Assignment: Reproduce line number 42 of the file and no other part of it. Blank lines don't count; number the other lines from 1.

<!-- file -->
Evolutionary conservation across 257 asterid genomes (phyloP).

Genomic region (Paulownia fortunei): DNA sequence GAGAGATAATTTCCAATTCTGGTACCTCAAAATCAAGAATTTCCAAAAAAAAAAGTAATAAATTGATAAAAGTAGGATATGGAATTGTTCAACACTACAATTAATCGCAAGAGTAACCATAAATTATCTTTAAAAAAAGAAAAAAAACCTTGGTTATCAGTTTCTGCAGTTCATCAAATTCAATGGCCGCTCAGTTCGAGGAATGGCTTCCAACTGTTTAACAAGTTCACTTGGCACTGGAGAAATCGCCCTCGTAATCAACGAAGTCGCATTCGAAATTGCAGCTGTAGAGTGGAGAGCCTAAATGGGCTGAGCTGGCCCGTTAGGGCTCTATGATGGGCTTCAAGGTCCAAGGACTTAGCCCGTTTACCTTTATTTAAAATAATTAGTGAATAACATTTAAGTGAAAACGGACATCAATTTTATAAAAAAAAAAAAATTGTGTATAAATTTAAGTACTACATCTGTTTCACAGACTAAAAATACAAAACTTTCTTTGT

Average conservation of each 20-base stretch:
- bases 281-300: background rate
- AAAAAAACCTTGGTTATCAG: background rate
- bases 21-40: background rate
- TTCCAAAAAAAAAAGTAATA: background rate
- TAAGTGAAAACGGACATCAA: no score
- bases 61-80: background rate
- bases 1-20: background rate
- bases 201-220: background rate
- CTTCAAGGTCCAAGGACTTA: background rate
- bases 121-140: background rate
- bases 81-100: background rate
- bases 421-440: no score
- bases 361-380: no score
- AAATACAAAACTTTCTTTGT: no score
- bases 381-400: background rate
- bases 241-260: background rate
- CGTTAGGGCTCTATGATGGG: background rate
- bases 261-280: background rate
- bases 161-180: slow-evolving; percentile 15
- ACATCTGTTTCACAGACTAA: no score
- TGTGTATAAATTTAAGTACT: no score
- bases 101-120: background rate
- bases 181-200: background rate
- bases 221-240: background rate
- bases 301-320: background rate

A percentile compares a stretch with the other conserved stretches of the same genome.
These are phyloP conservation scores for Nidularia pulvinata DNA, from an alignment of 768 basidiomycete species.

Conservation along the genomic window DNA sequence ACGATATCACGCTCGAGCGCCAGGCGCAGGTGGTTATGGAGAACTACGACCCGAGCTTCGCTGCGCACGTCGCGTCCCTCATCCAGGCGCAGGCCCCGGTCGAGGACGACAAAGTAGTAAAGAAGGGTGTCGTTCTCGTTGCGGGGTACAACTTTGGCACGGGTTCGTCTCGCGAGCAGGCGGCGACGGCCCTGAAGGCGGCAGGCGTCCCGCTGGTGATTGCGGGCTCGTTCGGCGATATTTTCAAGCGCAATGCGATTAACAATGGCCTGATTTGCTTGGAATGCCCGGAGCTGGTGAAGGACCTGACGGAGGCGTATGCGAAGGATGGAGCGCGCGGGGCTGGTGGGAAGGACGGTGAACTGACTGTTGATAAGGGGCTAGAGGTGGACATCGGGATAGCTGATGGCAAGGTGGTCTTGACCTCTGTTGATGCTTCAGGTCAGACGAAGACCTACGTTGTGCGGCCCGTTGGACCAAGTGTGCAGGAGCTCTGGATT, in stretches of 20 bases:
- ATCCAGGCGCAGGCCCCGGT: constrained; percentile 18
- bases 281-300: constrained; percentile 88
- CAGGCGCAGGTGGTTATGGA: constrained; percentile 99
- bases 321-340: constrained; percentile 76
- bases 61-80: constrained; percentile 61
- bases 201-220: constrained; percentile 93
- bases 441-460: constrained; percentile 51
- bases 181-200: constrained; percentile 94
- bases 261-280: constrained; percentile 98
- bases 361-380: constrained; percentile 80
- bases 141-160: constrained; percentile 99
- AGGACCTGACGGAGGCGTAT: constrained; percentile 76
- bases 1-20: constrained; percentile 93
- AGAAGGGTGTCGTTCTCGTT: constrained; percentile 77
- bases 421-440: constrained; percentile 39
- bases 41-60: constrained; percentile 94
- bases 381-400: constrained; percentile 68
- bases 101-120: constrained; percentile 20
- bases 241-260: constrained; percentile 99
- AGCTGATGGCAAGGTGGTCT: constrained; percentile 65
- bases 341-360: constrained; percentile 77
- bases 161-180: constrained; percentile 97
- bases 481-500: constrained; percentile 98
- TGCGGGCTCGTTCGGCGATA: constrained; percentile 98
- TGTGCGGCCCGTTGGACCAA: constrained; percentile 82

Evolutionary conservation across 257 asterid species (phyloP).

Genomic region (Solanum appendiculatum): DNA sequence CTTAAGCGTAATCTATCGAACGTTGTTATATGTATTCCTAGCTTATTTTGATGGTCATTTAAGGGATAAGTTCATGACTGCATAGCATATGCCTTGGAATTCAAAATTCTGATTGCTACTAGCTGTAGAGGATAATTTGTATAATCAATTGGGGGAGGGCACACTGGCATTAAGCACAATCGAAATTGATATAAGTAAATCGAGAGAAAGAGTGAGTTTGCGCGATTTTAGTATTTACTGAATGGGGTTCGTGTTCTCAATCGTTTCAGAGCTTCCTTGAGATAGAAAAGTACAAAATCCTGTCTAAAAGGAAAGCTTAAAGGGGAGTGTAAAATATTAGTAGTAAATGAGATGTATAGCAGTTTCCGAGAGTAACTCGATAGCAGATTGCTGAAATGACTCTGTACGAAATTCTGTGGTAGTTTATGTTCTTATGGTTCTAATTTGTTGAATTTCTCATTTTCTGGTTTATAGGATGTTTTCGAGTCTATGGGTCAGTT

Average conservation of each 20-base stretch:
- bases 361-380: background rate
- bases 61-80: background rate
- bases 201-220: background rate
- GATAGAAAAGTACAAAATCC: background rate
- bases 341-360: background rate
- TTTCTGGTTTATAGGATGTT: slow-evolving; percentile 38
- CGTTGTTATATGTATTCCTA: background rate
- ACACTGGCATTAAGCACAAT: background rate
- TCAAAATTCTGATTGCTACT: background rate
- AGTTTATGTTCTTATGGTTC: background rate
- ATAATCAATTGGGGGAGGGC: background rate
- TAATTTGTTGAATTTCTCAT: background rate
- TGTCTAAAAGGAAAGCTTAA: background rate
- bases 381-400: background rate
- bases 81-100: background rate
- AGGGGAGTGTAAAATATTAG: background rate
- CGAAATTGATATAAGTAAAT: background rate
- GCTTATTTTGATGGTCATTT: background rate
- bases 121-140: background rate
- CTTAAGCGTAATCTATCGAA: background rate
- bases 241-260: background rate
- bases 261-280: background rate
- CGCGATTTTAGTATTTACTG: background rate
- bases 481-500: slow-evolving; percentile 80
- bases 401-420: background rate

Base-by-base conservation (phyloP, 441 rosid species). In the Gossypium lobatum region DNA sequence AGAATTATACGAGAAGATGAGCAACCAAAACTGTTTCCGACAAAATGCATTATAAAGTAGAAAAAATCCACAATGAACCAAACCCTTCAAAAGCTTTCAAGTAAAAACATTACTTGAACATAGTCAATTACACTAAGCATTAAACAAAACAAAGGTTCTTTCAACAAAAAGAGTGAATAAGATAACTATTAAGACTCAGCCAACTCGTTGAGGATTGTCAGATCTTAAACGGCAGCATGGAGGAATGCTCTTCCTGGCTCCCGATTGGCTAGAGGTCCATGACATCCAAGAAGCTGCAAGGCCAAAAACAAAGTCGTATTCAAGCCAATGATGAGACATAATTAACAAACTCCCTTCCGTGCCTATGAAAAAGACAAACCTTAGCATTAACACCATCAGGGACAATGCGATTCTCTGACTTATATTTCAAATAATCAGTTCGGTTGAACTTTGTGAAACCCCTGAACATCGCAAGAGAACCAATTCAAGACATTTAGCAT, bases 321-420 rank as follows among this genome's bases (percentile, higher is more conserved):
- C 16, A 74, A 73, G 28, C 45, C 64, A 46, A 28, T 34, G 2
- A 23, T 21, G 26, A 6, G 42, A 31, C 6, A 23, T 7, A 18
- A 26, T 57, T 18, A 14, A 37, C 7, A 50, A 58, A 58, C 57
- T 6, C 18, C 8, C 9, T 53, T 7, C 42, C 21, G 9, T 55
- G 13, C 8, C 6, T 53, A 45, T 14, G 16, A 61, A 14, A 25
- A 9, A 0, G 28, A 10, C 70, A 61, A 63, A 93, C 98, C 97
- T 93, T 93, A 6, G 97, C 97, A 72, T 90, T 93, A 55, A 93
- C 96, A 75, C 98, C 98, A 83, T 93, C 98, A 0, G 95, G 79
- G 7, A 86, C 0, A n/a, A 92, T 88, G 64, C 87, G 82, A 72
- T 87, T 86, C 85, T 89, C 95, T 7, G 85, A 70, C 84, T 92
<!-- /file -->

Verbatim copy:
- bases 141-160: constrained; percentile 99